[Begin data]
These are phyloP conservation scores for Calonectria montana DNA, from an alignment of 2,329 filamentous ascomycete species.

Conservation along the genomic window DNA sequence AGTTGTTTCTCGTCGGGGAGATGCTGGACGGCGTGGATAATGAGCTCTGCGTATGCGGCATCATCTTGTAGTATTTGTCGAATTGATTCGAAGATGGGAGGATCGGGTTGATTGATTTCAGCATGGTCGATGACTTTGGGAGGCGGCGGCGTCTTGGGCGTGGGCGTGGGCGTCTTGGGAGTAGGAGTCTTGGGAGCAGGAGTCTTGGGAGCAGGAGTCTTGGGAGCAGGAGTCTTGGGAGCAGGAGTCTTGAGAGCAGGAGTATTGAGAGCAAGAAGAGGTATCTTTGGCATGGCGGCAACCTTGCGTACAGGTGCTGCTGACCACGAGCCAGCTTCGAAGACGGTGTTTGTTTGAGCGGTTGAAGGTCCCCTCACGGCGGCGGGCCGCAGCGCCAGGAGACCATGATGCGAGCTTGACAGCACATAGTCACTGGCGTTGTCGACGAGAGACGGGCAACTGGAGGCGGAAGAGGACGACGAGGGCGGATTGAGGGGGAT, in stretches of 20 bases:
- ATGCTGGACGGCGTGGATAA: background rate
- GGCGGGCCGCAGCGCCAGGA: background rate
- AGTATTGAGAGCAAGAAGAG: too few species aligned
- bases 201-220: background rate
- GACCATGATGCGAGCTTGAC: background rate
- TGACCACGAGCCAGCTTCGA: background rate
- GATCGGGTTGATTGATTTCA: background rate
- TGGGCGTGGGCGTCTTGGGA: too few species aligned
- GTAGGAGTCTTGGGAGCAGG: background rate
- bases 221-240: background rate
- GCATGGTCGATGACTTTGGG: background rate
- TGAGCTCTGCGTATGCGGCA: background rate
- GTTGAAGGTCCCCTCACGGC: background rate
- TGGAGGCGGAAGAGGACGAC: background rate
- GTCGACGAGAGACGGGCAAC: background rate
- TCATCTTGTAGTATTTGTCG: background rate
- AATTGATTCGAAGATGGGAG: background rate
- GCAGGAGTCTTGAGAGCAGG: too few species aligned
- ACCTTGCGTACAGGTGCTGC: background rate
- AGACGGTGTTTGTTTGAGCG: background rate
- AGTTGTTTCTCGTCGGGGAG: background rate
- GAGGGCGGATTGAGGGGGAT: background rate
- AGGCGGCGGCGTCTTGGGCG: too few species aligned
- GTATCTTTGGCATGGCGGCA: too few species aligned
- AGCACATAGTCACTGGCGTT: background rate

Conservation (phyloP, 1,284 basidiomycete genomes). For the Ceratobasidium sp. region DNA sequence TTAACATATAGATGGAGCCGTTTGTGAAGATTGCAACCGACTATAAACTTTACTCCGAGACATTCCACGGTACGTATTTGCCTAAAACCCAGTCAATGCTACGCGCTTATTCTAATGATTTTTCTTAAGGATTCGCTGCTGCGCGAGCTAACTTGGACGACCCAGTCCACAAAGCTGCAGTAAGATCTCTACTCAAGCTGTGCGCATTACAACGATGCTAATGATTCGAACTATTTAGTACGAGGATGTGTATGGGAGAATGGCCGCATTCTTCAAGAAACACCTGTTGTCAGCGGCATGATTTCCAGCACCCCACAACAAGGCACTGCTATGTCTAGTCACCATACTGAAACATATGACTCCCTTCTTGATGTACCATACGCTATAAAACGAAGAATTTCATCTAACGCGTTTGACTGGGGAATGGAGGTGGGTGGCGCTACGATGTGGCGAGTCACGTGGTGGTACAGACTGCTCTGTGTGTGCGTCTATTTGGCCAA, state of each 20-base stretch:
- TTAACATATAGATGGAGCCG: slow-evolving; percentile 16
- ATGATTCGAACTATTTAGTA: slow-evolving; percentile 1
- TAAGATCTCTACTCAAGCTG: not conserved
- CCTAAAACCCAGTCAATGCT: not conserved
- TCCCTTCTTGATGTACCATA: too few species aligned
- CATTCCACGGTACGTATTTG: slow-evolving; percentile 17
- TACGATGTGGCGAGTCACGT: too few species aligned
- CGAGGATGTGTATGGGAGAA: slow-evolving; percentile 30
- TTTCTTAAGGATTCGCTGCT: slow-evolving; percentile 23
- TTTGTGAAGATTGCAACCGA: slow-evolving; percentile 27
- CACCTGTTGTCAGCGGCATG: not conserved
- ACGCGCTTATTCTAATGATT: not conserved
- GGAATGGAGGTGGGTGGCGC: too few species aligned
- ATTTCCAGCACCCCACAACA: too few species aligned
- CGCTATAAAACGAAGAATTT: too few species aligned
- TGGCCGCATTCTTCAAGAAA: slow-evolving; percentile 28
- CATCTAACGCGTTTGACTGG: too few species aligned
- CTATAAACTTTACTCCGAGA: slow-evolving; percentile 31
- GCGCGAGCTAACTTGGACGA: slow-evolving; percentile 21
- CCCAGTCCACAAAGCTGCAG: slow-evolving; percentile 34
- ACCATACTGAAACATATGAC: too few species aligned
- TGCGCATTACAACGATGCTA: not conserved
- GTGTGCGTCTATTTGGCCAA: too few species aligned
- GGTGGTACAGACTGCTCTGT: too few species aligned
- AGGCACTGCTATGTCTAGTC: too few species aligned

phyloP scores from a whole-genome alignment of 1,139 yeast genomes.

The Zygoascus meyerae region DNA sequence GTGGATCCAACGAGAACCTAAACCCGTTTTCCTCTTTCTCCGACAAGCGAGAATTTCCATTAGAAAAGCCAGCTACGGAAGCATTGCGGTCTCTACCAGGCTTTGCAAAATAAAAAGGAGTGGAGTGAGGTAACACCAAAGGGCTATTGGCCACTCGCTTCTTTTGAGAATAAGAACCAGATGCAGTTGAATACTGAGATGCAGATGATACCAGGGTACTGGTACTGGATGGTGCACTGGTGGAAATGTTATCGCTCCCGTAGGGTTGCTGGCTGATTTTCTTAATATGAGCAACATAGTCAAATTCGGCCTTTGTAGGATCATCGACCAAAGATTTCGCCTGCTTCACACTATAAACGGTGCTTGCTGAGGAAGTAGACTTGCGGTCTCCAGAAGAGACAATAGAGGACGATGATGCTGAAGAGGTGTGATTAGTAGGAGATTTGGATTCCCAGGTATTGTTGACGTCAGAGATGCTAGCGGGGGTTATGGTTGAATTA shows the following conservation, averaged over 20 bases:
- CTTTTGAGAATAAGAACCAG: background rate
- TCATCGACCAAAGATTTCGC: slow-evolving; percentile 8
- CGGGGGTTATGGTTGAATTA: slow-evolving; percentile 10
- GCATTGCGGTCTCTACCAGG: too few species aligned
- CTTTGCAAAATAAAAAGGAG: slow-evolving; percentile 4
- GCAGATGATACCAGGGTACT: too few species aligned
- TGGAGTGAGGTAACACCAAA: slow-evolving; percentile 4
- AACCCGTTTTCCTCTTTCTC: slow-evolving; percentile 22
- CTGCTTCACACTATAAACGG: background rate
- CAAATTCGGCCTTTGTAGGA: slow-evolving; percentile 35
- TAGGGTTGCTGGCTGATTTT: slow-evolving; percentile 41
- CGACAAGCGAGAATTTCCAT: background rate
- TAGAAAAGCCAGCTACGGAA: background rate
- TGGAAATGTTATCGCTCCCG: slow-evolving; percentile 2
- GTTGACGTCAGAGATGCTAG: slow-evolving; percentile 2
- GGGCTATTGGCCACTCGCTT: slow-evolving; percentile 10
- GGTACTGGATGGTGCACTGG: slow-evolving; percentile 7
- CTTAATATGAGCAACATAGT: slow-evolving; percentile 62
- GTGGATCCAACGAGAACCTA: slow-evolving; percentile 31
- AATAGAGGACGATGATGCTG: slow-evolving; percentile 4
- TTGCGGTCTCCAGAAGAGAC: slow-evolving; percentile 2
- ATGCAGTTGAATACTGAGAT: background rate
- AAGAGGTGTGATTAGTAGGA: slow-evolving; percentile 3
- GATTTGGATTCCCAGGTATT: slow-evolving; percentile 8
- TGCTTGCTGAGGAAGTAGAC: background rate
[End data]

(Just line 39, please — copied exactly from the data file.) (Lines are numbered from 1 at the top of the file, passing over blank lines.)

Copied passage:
- CACCTGTTGTCAGCGGCATG: not conserved